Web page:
Education is America's biggest industry. One in 4 Americans is directly involved in United States school or campus life: 44 million grade and high school students, and 12 million college or university students, plus 6 million teachers, administrators, and support staff.
That's more than 62 million people in all - not including parents, spouses, or children of schoolgoers, students in various community and special-purpose learning programs, textbook publishers, and so on who have an interest in the education system.
More than $240 billion will be spent on formal education alone at federal, state, and local levels this 1984-85 school year. For most municipalities, the school budget is by far the biggest local expense. For families facing college tuitions of $8,000 to $16,000 per child this fall, education rivals the home mortgage as the commanding household expense.
At the personal level, nothing is more dear to families than the progress of the young. This partly explains the public exasperation with school performance in recent years - the earnest desire that youths get a good start in life. But education is no longer just for the young. The return of mature Americans to school has sustained enrollments in higher education as the numbers of younger Americans have ebbed somewhat.
More broadly, education is fundamental to the American dream: If one studies hard, applies himself or herself, advancement is at least possible if not guaranteed, Americans have believed. Public discontent over the schools in recent years - when individual economic gains were halted by energy costs, competition from abroad, inflation, and high interest rates - was partly due to a concern that schools were no longer up to the job of preparing youth for evolving economic circumstances.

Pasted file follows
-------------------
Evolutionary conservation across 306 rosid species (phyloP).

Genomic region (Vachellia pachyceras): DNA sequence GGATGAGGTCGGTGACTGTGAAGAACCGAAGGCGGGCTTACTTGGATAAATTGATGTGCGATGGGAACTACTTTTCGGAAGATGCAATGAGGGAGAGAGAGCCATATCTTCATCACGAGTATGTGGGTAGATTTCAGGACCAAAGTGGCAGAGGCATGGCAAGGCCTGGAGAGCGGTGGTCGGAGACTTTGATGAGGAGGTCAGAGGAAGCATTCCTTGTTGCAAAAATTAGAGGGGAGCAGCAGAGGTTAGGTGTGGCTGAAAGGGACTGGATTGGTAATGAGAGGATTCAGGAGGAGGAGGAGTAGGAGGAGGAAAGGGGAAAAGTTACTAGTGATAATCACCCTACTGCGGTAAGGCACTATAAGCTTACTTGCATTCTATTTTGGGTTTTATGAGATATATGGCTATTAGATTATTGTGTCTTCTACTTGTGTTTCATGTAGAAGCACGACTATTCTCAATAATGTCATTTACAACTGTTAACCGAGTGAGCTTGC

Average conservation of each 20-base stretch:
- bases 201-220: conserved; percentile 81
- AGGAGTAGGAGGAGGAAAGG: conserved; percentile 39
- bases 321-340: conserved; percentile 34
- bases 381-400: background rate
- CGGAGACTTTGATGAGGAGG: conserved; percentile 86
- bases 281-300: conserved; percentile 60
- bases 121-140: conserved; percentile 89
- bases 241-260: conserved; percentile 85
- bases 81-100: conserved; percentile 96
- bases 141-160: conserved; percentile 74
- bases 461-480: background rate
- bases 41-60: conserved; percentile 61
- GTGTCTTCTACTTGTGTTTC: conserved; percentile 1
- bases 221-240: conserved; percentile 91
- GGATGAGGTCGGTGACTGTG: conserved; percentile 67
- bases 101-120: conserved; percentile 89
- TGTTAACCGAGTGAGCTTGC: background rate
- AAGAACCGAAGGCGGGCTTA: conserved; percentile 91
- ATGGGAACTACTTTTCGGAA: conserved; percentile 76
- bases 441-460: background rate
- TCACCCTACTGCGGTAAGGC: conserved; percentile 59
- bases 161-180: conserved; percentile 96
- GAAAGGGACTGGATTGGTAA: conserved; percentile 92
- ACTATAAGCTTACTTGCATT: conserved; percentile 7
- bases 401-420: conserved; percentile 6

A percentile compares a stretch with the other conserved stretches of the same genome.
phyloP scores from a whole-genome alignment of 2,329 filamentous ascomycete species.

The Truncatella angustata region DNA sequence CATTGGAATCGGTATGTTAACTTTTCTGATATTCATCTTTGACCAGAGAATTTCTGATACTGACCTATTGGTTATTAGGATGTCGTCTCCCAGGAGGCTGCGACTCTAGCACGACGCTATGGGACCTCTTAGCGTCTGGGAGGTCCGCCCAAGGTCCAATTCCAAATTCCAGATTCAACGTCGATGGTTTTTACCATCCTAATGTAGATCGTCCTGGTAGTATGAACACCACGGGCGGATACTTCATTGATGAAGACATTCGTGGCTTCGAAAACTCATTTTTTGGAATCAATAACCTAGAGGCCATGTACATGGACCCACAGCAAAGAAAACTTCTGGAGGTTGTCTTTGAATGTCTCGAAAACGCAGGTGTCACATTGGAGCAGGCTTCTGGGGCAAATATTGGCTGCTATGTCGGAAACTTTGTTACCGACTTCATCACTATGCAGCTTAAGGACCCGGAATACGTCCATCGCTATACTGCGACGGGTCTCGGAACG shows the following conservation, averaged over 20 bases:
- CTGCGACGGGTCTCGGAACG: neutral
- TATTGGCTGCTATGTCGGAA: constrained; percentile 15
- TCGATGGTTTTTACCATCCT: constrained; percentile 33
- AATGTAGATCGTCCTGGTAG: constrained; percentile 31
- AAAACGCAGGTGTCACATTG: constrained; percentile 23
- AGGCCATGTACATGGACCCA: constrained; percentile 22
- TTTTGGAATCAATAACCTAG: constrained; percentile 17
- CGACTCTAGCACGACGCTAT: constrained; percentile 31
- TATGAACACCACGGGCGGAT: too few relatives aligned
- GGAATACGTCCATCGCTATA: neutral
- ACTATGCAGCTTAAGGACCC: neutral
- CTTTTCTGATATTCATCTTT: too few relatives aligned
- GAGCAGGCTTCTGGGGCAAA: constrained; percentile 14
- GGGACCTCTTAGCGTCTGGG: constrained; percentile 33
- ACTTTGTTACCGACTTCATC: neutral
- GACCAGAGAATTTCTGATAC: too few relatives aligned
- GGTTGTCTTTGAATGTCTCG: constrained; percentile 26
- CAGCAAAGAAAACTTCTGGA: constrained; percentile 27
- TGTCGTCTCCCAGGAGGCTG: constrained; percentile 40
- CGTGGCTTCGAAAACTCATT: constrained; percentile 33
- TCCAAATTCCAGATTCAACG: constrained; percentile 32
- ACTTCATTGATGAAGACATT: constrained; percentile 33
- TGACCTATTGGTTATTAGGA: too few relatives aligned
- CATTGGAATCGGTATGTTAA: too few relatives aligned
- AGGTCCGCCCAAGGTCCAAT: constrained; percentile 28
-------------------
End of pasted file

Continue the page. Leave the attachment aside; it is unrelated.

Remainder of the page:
The influence of schools on a culture - on its moral tone, aspirations, values - is underlined by today's intense public debate over issues like organized prayer in the classroom or the proper emphasis on athletics.
The education system is a leading edge of social change. Consider that this fall slightly more than half the students on campuses will be women. This movement toward equality of gender in educational attainment has occurred within the past two decades. Its ramifications for society have only begun to be recognized. It means, for one thing, that where once property - a family farm, material investments - was considered a primary legacy, today's greater numbers of professionally trained households consider an education for their young the best provision for dealing with an economically fast-changing world. With the regrettable instability of marriages, an education appears especially crucial for women, whereas it was once considered an option.
Change is needed - and indeed is coming - in America's schools. But it hardly helps to consider the schools negatively.
Consider what the schools have endured in this past generation alone: the affluent life-style binge of the '60s, the brunt of desegregation orders, a black-militance phase that divided faculty and students in city schools, the unionization of faculties, enrollment declines, and rising costs.
Schools are under continuing scrutiny. Report after report gives them failing grades. Teacher training is the latest target. But how realistic is some of this criticism when some of the most prestigious graduate education schools no longer train teachers? What is needed in the classroom more often is a liberal education, not special subject training, to deal with the demands of a classroom with such diverse student attitudes and family circumstances.
Among the healthy signs: The American Federation of Teachers has begun to take current public criticism constructively, trying to improve teacher performance standards. The National Education Association is now airing ads that stress the examplary kinds of teachers that are still to be found in America's schools.
With the traditional Labor Day start of the academic calendar, Americans should appreciate the good their schools are now doing; they should patiently, prayerfully support the progress that the education system yet must make.
After all, the schools perhaps more than any other institution reflect the character of the community itself. The schools are not a ''them''; they're an ''us.''